In 1997, a financial crisis spread turmoil throughout Asia and devastated several currencies. In 1998, with the world's financial structure still weak from the Asian flu, the Fed had to put together the rescue of Long Term Credit Management, an aggressive hedge fund whose liabilities threatened the world's banking system. The year 1998 also saw the Russian debt crisis, which the Fed alleviated with still more money. In 1999, the Fed "increased liquidity," i.e. printed massive quantities of money, in fear of bank runs because of Y2K concerns. Now, the Fed is lowering interest rates and increasing the money supply to avert a recession.
Just as all the money the Fed created during Roaring Twenties had to go somewhere, so did the money of the 1990s. Actually, the Fed has had a relative loose policy since the early 1990s when it sought to bring us out of the last recession. Much of the money, from both the '20s and the '90s, found its way to the stock market, resulting in two great bull markets.
Now, we have to wait to see how serious the corrective bear market and the recession will be. If the stock market parallels the 1929 Crash, we still have a lot of downside in stocks. If the recession begins to approach the 30s, we have much economic pain awaiting us.
It is not pleasant to think that another Great Depression lies ahead. In fact, those who predict another Great Depression are quickly labeled extremists. So, let's consider the other possibility: the worst recession since the Great Depression. The Fed will, however, fight a recession with everything it has.
Unfortunately, all the Fed has is the ability to create money, and after being off the gold standard for some 85 years, we've seen the results of paper money: destroyed currencies and wasted economies. Over the past 30 years, Brazil has had three currencies: the cruzeiro, the cruzado, and the real. Mexico struggles from one crisis to the next but sticks with the lowly peso, which just keeps on sinking.
Conventional economic thinking is that the economy has to respond to Fed policies, but that's not always the case. During the 1970s, the term stagflation was coined to describe a stagnant economy and rising prices. In Japan, zero interest rates and massive government spending have failed to revive Japan's stagnant economy, another instance where central bank intervention has failed.
Stagflation for the U.S. economy is a real possibility. And, if the economy does not respond to recent interest rate cuts and increased liquidity, what's the next step? If the economy slips into a deep, prolonged recession, what will be the government's course of action? Will the Fed print more? Interest rates to zero, like Japan? Will Congress cut taxes? Tax hikes? A return to the gold standard? The last is quite doubtful. History shows that governments return to gold only after their people completely refuse paper money. We appear to be a long way from that. So, what will be the government's course of action? Probably more paper money.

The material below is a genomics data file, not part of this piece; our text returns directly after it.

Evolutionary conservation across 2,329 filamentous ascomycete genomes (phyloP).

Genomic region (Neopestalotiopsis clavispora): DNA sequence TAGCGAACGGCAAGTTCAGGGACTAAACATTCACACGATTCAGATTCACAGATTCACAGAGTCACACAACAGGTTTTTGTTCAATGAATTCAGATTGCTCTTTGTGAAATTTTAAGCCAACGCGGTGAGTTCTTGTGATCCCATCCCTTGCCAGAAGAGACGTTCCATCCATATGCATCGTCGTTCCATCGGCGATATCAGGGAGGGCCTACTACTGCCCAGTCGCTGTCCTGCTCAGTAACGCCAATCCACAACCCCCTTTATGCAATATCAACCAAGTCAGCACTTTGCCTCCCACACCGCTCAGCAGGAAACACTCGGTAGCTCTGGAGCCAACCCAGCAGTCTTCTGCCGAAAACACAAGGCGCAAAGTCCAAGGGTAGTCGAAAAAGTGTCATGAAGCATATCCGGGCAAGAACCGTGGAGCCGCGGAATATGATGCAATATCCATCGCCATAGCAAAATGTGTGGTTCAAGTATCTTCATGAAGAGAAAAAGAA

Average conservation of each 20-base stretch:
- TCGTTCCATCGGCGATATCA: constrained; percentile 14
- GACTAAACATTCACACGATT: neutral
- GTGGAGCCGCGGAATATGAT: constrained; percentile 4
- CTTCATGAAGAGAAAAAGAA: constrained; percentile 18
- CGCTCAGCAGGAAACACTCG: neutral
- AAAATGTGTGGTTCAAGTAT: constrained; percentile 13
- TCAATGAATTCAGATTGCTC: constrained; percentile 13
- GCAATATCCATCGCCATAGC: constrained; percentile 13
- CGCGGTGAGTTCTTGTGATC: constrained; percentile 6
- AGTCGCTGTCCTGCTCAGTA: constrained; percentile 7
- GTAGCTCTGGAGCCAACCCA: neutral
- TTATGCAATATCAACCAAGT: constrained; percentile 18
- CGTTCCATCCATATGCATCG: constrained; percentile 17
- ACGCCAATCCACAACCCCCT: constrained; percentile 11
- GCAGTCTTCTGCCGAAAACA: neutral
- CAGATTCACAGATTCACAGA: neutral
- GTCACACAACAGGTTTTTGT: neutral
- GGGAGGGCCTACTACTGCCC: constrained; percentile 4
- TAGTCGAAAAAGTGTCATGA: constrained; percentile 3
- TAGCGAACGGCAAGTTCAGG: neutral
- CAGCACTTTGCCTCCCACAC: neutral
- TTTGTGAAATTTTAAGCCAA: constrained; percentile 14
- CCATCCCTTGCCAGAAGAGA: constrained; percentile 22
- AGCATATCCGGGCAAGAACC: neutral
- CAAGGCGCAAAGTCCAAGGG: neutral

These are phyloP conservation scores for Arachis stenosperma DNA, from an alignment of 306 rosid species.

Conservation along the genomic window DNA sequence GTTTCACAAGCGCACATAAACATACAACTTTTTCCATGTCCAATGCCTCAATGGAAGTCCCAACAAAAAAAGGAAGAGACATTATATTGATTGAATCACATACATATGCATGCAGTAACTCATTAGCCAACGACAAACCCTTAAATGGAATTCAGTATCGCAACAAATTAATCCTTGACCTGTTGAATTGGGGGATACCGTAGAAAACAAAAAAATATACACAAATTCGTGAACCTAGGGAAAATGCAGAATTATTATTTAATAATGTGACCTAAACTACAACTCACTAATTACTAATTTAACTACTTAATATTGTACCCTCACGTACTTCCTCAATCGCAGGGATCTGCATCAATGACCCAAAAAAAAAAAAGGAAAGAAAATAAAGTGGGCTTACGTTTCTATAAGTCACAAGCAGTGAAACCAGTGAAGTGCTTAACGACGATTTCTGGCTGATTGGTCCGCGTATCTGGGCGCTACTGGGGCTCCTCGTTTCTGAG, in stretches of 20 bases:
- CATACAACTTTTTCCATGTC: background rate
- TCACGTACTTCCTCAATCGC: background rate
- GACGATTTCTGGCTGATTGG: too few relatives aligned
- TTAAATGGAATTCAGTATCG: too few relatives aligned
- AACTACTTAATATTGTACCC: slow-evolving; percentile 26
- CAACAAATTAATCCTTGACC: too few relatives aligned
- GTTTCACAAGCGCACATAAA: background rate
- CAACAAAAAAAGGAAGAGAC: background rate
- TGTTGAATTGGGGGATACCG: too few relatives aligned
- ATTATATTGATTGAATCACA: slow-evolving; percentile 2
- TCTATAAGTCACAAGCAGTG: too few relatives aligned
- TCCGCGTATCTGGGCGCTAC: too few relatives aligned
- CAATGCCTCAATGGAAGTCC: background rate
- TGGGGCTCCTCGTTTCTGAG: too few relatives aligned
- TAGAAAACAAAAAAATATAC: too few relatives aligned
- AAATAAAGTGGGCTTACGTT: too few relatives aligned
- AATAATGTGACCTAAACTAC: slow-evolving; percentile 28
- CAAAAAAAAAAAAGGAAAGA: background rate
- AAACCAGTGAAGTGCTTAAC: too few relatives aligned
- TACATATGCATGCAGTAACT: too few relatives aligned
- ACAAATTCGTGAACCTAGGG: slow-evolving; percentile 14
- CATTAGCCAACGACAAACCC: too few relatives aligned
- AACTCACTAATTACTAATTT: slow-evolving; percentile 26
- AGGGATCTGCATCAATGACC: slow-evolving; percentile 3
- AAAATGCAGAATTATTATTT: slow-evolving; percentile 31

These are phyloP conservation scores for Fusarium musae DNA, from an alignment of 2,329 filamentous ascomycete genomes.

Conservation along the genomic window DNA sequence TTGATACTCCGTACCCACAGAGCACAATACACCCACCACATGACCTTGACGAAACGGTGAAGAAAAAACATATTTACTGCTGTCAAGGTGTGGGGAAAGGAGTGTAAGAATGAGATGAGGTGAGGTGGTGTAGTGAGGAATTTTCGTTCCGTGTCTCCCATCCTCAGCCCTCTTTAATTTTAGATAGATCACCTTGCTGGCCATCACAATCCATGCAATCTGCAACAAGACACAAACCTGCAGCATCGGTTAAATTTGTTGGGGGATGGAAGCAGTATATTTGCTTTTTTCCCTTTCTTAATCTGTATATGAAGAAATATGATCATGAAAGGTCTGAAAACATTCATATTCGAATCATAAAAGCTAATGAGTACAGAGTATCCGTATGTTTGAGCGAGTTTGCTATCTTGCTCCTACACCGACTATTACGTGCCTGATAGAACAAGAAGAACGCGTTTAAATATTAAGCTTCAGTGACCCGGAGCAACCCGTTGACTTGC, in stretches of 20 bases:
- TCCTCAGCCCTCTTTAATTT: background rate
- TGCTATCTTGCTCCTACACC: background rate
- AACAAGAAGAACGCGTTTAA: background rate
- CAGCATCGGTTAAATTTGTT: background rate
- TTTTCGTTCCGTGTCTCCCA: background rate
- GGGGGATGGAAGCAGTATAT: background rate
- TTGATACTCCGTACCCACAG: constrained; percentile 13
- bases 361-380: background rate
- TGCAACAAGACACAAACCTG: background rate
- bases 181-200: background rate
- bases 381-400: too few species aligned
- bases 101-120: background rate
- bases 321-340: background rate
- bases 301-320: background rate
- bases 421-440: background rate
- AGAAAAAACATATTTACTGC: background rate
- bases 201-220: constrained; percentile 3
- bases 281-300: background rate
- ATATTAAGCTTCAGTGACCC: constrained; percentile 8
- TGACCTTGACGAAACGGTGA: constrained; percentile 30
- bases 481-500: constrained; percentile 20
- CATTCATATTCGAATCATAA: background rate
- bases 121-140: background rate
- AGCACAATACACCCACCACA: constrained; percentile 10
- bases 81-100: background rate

Troubled times are on the horizon, and everyone with savings needs to take action to protect those savings. Historically, gold and silver have proven to be the absolute best forms of protection against economic and financial crises. It is true that during the Weimar Republic's hyper-inflationary period, Germans who secured dollars saw their savings survive. In those days, however, the dollar was "as good as gold." Today, the dollar is not backed by gold, and it is being printed in whatever quantities the Fed deems necessary. How many dollars will the next crisis require?
For the last thirty years, since Nixon closed the gold window, the world has been on a paper money system. Never before has the world tried such a risky venture, and now dark clouds are gathering on the horizon. Investors who ignore the clouds are whistling past the graveyard. Now is a time to be afraid and the time to take steps to weather the storm. Fortunately, gold and silver have proven to endure during hard times. Adjusted for inflation, gold and silver are trading at or near records lows, which means they hold little downside risk but great upside potential.
August 31, 2001
Mr. Haynes has been a precious metals dealer since 1973. Comments can be sent to email@example.com